Bullous pemphigoid


Bullous pemphigoid

Description, Causes and Risk Factors:

Abbreviation: BP.

Bullous pemphigoid is a chronic, autoimmune, subepidermal, blistering disease of the skin. It rarely involves mucous membranes. Bullous pemphigoid is characterized by the presence of (1) immunoglobulin IgG and complement deposits in the skin of patients and (2) of the presence in the serum of immunoglobulin G (IgG) autoantibodies specific for the basement membrane zone antigens such as to BP230 ( BPAg1) and BP180 (BPAg2).

While the cause is unknown, it is felt by some that an aging immune system may become activated in certain individuals with some genetic predisposition to develop bullous pemphigoid. Bullous pemphigoid can be chronic, mild and not affect the general health or it can be severe and compromise the health of the sufferer. Clinically bullous pemphigoid may present with several distinct clinical presentations such as generalized bullous, vesicular, vegetative, generalized erythroderma, urticarial, and nodular. It can affect any part of the skin surface, with a predilection on the flexural areas of the skin. Oral and ocular mucosa involvement rarely occurs and, when seen, is of minor clinical significance.

Bullous pemphigoid

Some patients with bullous pemphigoid have other autoimmune diseases such diabetes and rheumatoid arthritis. Various other factors have been reported to play a role in triggering bullous pemphigoid. These include drugs, mechanical trauma, and physical traumas (burns from radiation, sun or heat).

Its frequency is unknown. No racial predilection is apparent. Bullous pemphigoid primarily affects elderly individuals in the fifth through seventh decades of life, with an average age at onset of 65 years. A few cases of bullous pemphigoid of childhood onset have been reported in the literature.

Symptoms:

Symptoms of bullous pemphigoid include intense itching andburning sensation of the skin. When the mucous membranes of themouth are affected, it can cause pain, burning, and sensitivity toacidic foods. Eating can be difficult, and involvement in the deeperareas of the throat can cause coughing. Involvement of the innernose can cause nosebleeds.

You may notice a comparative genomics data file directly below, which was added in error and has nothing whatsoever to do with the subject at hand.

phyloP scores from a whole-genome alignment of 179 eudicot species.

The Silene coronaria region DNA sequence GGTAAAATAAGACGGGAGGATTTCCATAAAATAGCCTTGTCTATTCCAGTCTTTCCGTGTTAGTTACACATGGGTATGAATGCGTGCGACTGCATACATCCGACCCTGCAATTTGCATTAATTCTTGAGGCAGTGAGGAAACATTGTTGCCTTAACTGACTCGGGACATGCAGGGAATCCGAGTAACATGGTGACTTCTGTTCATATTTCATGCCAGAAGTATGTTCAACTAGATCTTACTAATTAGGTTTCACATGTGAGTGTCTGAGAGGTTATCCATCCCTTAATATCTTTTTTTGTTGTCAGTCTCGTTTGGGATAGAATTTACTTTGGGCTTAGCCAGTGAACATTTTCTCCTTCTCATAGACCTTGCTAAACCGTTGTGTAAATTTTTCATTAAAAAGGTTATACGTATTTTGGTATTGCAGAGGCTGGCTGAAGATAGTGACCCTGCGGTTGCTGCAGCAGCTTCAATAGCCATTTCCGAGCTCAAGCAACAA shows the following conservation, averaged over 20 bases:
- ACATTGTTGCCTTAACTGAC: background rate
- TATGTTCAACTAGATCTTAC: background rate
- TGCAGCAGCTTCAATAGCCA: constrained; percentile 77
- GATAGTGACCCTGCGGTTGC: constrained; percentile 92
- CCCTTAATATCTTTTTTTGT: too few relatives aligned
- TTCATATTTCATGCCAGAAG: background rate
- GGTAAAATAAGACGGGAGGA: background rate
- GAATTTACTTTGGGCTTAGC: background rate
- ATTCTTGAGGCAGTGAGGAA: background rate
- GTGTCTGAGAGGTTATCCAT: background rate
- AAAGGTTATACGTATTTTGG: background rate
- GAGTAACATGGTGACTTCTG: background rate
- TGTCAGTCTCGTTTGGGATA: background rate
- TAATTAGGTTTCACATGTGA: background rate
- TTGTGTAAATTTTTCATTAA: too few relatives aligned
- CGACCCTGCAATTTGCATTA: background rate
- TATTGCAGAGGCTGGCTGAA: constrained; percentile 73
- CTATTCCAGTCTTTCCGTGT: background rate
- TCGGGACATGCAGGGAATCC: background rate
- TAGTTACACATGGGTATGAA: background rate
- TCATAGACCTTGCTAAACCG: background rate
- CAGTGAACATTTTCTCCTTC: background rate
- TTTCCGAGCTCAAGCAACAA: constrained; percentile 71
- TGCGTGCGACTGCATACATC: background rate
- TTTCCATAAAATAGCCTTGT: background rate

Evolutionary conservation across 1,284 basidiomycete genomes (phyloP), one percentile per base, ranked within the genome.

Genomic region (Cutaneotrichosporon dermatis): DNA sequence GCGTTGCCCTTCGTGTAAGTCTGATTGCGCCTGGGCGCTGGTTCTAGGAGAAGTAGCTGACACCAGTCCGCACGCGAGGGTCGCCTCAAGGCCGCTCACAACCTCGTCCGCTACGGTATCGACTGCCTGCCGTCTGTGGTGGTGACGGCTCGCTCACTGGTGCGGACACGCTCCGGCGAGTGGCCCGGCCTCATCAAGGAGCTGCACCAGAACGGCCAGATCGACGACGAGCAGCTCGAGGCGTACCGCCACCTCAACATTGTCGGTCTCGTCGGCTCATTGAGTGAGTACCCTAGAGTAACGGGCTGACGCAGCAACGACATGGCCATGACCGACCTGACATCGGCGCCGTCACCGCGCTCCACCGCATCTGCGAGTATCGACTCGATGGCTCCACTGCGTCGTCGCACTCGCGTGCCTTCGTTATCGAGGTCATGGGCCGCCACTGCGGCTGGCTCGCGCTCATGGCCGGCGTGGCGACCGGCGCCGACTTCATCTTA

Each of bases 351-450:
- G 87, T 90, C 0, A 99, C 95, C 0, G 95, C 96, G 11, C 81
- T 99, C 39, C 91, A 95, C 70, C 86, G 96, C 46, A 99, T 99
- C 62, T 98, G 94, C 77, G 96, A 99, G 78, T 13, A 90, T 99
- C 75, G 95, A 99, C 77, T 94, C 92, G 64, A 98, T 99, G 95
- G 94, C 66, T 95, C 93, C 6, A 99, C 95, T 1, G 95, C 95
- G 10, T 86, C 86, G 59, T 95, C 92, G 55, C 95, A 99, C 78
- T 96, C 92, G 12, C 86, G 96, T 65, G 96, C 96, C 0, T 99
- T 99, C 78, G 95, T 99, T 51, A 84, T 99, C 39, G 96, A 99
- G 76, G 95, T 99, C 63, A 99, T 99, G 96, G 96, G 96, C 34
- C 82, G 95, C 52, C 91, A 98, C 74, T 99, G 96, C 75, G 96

Diagnosis:

Bullous pemphigoid diagnosis is by biopsy and serumanalysis of the presence of autoantibodiesto the basement membrane zone (BMZ).Biopsy studies include H&E (hematoxylin and eosin (stain))and directimmunofluorescence (IF). Direct IF studies show the presence of immunoglobulinsand complement in the BMZ with a linearpattern. Serum studies detect the presenceof autoantibodies to BMZ antigens byindirect IF using primate esophagusand/or split skin. For H&E biopsy shouldbe taken from the edge of a blister and fordirect IF studies biopsy should be fromnormal-appearing perilesional skin.

The H&E examination demonstratessubepidermal blister. The inflammatoryinfiltrate is typically polymorphous, withan eosinophil predominance. Direct IFstudies demonstrate in vivo deposits ofIgG (70-90% of patients) and complement C3 deposition (90-100% of patients)in a linear band at the BMZ. This patternof immunoreactants is also observed inother sub-epidermal bullous diseases suchas mucous membrane pemphigoid(MMP) and epidermolysis bullosa acquisita (EBA).

In summary, a combination ofclinical, histological, and IF studies are themost reliable in diagnosis of bullous pemphigoid

Treatment:

Topical steroids are effective however their use in extensive disease may be limited by side effects and practical factors. The effectiveness of the addition of plasma exchange or azathioprine to corticosteroids has not been fully established. Combination treatment with tetracycline and nicotinamide may be useful.

NOTE: The above information is educational purpose. The information provided herein should not be used during any medical emergency or for the diagnosis or treatment of any medical condition.

DISCLAIMER: This information should not substitute for seeking responsible, professional medical care.

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